Dried fruit has waxed and waned in terms of its popularity over the years. Once upon a time it seemed perfectly acceptable to give a hungry toddler a small cardboard packet of raisins to keep them going between meals. Since then though it seems that parents who do this are frowned upon for providing something so high in sugar between meals. There’s also the issue of preservatives. Are they useful? Are they healthy? And is there anything actually healthy about dried fruit? It’s seems to suggest ‘health’ from the labels on muesli’s and yogurts containing dried fruit for example. They scream “eat me because I am the elixir of health”. So what is the low down on dried fruit?

Sugar and Dried Fruit

Think of a ripe, crisp and sweet grape. Imagine the taste as you bite into that juicy morsel. Now imagine eating 90 grapes one after the other after the other. How would you feel? You might not feel so great. Well, in a box of raisins (42.5g) there are approximately 90 raisins. Raisins are, after all, dried grapes. This is a discussion or even an experiment you could carry out with your children to bring home the point that dried fruit is a much more concentrated way of eating sugar and a much easier way to consume a lot of sugar.

When you dry fresh fruit out you take out the water, which concentrates the sugar into a smaller amount of food. This makes it much easier to eat a lot more of it. If your children are not convinced by the grape argument there are many more examples:

Dried fruit Whole Fruit Equivalent
1 cup dried apples 2 apples
1 cup dried apricots 23 apricots
1 cup dried blueberries 4.5 cups of blueberries
1 cup prunes 4 Cups of Plums

Ref: Paleo Leap

So we know that dried fruit is a quick way of consuming sugar but is there anything in dried fruit that provides health benefits unavailable or less available in fresh fruit?

Health Benefits of Dried Fruit

The dehydration process used in creating dried fruit can diminish the nutrients available slightly. However, the nutrients left are more concentrated but then so are the sugars. What this means is that dried fruit can be useful to some people or at certain times. The high sugar content and nutrient density lends dried fruit to being consumed after sport or during endurance events. This is when your body is receptive to the insulin-boosting effects of higher sugars. The only slight issue with this is if they cause digestive disturbances. Dried fruit is high in sugars on the FODMAP scale and so some people may find it more difficult to digest.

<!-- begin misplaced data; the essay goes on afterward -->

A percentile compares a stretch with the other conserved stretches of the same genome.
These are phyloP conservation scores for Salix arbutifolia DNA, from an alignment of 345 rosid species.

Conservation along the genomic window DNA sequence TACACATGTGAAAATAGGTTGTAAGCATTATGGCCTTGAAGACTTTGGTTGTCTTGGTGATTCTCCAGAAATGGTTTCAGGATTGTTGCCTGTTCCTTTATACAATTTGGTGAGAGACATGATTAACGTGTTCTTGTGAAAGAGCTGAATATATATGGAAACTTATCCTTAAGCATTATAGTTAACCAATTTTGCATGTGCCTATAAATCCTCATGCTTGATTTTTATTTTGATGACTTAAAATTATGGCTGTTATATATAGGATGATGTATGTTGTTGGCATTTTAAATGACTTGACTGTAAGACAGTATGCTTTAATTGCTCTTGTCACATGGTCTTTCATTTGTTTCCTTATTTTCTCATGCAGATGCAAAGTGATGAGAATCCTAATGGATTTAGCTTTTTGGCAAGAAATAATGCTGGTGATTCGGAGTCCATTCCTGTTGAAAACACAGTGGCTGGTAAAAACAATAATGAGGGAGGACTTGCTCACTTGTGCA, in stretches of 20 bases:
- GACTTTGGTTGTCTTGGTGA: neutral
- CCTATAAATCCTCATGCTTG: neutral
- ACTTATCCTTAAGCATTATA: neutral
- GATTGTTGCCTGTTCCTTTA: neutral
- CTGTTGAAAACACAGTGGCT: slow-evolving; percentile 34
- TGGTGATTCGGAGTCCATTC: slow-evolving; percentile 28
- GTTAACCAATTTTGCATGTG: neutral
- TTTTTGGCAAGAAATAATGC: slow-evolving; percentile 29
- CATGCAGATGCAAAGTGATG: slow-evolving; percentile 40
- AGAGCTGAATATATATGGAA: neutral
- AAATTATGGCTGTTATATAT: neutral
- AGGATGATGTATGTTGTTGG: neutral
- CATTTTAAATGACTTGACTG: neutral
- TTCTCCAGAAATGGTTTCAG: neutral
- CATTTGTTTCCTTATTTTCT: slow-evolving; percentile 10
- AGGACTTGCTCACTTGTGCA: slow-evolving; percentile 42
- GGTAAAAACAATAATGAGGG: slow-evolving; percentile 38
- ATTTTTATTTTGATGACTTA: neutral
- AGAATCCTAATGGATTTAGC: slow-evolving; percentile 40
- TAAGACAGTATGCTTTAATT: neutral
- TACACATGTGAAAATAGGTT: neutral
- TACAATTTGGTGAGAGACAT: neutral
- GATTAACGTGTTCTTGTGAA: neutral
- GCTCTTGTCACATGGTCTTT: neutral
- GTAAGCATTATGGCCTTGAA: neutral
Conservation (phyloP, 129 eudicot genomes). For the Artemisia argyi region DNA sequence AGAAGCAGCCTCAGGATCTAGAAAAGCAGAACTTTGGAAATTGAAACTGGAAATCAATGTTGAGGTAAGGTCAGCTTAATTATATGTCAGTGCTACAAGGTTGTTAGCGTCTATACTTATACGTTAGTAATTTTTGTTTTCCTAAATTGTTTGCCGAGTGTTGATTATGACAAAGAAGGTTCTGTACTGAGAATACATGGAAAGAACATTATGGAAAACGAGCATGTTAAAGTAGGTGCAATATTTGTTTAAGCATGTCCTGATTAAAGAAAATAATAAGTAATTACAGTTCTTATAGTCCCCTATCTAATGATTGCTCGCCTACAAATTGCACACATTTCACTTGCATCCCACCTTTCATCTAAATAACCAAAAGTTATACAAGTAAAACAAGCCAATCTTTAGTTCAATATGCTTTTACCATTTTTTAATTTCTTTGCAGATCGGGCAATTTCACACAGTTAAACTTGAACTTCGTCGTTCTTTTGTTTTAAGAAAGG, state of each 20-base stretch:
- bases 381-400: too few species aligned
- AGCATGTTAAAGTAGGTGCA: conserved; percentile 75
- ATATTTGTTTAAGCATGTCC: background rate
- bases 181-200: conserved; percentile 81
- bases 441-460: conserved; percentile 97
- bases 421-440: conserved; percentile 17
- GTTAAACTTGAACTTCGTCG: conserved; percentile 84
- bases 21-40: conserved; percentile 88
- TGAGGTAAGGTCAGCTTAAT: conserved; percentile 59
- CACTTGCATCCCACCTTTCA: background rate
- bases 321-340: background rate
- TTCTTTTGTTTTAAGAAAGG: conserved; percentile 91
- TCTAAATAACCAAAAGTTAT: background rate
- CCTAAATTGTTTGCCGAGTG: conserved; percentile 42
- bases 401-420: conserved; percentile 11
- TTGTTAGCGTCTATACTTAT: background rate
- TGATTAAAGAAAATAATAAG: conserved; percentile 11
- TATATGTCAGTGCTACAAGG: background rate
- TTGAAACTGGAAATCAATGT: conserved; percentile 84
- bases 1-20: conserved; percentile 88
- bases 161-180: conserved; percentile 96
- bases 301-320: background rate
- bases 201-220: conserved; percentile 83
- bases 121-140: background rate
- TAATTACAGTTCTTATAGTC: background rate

What About the Preservatives Used in Dried Fruit?

Dried fruits are among the foods highest in sulphites. According to the Food Intolerance Network website “Analyses by a year 12 chemistry student at a Brisbane High School of dried apricots, peaches and pears found an average sulphite level of 2885 mg/kg.” That means a packet of preserved dried fruit contains 144 mg per 50g serving. “To put that into perspective, the Acceptable Daily Intake for a 10-year-old weighing 21kg is just 15mg of sulphite per day. That is ONE dried apricot.”

If you have asthma, you have a much higher risk of developing a reaction to sulphur dioxide than a person without asthma. So if you have an asthmatic in your family I would advise reducing the quantity of dried fruit consumed or finding dried fruit without sulphur dioxide used as a preservative. It is sometimes called E220 on food labels. More often than not organic dried fruit is preservative free.

How to eat dried fruits as part of a balanced diet?

So, we have discovered that dried fruits provide a concentrated form of sugar but also nutrients. A small amount can be part of a balanced diet. It is best to enjoy dried fruit after exercise or alongside protein and/or fat to reduce your body’s reaction to the sugars. If you have concerns about asthma and sulphur dioxide, the preservative used in dried fruit, then buy organic dried fruit which is largely not preserved with sulphur dioxide.

Some suggestions for including dried fruit in a balanced diet:

  • Adding a ‘topper’ of dried fruit and nuts to natural yogurt
  • Making a trail mix with a small amount of dried fruit but a reasonable amount of unsweetened coconut flakes, seeds or nuts.
  • As part of a salad within in the salad itself or as a salad topper.
  • Or to help sweeten sauces and cakes.